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State of the Nation Report: No progress since 1961?

The State of the Nation Report released today makes for depressing reading. Income inequality in the UK is now at its highest level since comparable statistics began in 1961.

According to the report, the gap in income between the middle and the bottom has not improved in the past decade and, on some measures, appears to have increased. A higher proportion of children grow up in workless households in the UK than in almost any other EU country.

People living in the poorest neighbourhoods in England will, on average, die seven years earlier than people living in the richest neighbourhoods. The gap in educational attainment between children from rich and poor backgrounds remains persistently high. Social mobility in Britain is worse than in the USA, France, Germany, Spain, Sweden, Canada, Finland and Denmark.

“A system that was originally designed to support the poorest in society is now trapping them in the very condition it was supposed to alleviate”, Work and Pensions Secretary Mr Duncan Smith said.

Iain Duncan Smith wants an overhaul of the benefits system and when you look at that list you have to agree. But getting people off benefits and into work isn’t the solution to child poverty unless that work takes you out of income poverty.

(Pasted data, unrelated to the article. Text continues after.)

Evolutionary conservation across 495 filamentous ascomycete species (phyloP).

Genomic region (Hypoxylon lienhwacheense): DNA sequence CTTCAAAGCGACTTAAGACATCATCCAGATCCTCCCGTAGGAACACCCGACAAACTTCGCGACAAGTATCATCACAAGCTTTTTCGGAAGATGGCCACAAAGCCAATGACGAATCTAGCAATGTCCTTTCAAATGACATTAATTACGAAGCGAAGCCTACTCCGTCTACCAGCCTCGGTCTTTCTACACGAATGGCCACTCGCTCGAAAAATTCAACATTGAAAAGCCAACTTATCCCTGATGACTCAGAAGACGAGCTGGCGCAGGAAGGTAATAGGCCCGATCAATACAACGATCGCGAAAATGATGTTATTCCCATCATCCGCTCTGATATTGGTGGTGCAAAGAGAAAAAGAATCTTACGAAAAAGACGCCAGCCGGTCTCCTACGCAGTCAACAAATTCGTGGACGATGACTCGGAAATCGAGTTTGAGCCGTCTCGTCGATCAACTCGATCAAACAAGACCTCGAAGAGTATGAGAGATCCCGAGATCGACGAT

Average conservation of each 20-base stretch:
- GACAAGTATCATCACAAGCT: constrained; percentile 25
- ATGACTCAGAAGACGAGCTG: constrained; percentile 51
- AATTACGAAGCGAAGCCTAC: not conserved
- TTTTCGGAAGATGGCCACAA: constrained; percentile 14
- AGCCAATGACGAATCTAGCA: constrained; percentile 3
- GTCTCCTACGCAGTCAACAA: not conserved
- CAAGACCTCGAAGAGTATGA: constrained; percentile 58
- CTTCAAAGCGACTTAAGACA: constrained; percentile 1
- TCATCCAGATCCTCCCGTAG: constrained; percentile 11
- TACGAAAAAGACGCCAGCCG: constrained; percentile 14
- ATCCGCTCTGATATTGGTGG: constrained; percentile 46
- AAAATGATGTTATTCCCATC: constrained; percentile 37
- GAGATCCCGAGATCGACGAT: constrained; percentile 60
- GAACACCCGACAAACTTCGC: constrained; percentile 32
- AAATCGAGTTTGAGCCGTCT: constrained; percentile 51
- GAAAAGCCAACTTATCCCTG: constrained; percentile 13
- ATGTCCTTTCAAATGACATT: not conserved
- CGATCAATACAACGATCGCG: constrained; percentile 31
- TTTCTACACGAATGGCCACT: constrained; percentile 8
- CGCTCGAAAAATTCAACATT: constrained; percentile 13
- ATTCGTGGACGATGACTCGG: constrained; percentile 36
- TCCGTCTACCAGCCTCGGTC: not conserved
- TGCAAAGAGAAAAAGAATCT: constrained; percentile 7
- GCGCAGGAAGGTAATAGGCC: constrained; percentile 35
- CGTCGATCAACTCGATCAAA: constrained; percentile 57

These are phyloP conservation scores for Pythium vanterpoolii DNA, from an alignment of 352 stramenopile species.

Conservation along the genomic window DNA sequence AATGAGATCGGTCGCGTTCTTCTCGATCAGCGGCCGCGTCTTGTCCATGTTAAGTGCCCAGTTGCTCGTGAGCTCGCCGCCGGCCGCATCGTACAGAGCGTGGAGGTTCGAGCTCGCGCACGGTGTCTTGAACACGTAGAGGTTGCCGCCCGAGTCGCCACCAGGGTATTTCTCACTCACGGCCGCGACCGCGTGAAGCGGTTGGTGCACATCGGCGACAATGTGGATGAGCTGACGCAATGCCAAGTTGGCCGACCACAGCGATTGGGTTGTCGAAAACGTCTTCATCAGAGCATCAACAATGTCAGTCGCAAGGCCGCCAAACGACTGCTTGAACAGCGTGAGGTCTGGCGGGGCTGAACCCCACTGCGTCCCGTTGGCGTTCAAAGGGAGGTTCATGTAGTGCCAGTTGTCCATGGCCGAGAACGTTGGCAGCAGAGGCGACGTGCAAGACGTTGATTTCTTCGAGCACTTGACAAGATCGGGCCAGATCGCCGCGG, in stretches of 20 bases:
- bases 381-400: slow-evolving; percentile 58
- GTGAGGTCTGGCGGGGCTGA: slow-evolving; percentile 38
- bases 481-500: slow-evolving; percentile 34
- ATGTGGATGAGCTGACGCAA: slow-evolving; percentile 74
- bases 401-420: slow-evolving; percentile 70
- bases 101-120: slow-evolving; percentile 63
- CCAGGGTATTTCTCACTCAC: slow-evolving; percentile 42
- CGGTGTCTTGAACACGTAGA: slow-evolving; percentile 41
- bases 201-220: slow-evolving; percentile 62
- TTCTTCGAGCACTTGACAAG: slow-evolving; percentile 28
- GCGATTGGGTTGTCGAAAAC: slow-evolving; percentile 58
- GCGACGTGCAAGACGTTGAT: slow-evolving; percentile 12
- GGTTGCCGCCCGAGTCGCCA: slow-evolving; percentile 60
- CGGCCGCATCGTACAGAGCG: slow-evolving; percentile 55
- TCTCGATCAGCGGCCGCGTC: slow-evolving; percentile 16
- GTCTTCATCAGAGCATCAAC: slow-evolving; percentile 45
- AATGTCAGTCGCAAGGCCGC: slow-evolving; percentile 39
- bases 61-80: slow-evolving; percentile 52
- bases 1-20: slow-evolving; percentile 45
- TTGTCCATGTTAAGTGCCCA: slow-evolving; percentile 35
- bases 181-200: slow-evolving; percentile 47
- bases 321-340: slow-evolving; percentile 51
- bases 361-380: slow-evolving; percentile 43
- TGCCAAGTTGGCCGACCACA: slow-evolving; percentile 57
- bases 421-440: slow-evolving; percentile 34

A report by the Joseph Rowntree Foundation called Addressing in-work Poverty showed that tax credits are increasingly needed to avoid in-work poverty as, for many familie,s work isn’t the route out of poverty.  Work needs to pay better. That means making sure people can keep more of their benefits when they get a job and making sure the minimum wage increases. A lot has been done in the last ten years to bring the numbers of children living in poverty down. There are 600,000 fewer children living in poverty today than was the case in 1999, but clearly more needs to be done.

Living in income poverty means being unable to have the standard of living many take for granted. It also affects children’s’ future chances and opportunities. But income poverty also has an impact on social mobility.

Save the Children has long highlighted that living in income poverty as a child is associated with increased risks of lower school performance and the risk of unemployment in later life. Only 7% of the population attended independent schools but they make up over half of the top earning professions including 75% of judges, 70% of finance directors and 45% of top civil servants.

Save the Children is pushing for change that breaks this cycle of intergenerational poverty — especially when the report points out that the top 10% of households possess 100 times the wealth of the bottom 10%.

The first steps should be that having a job ensures a decent standard of living and that a pupil premium of £3,000 is ringfenced for children in poverty so they achieve better exam results.

Find out more about child poverty in the UK.

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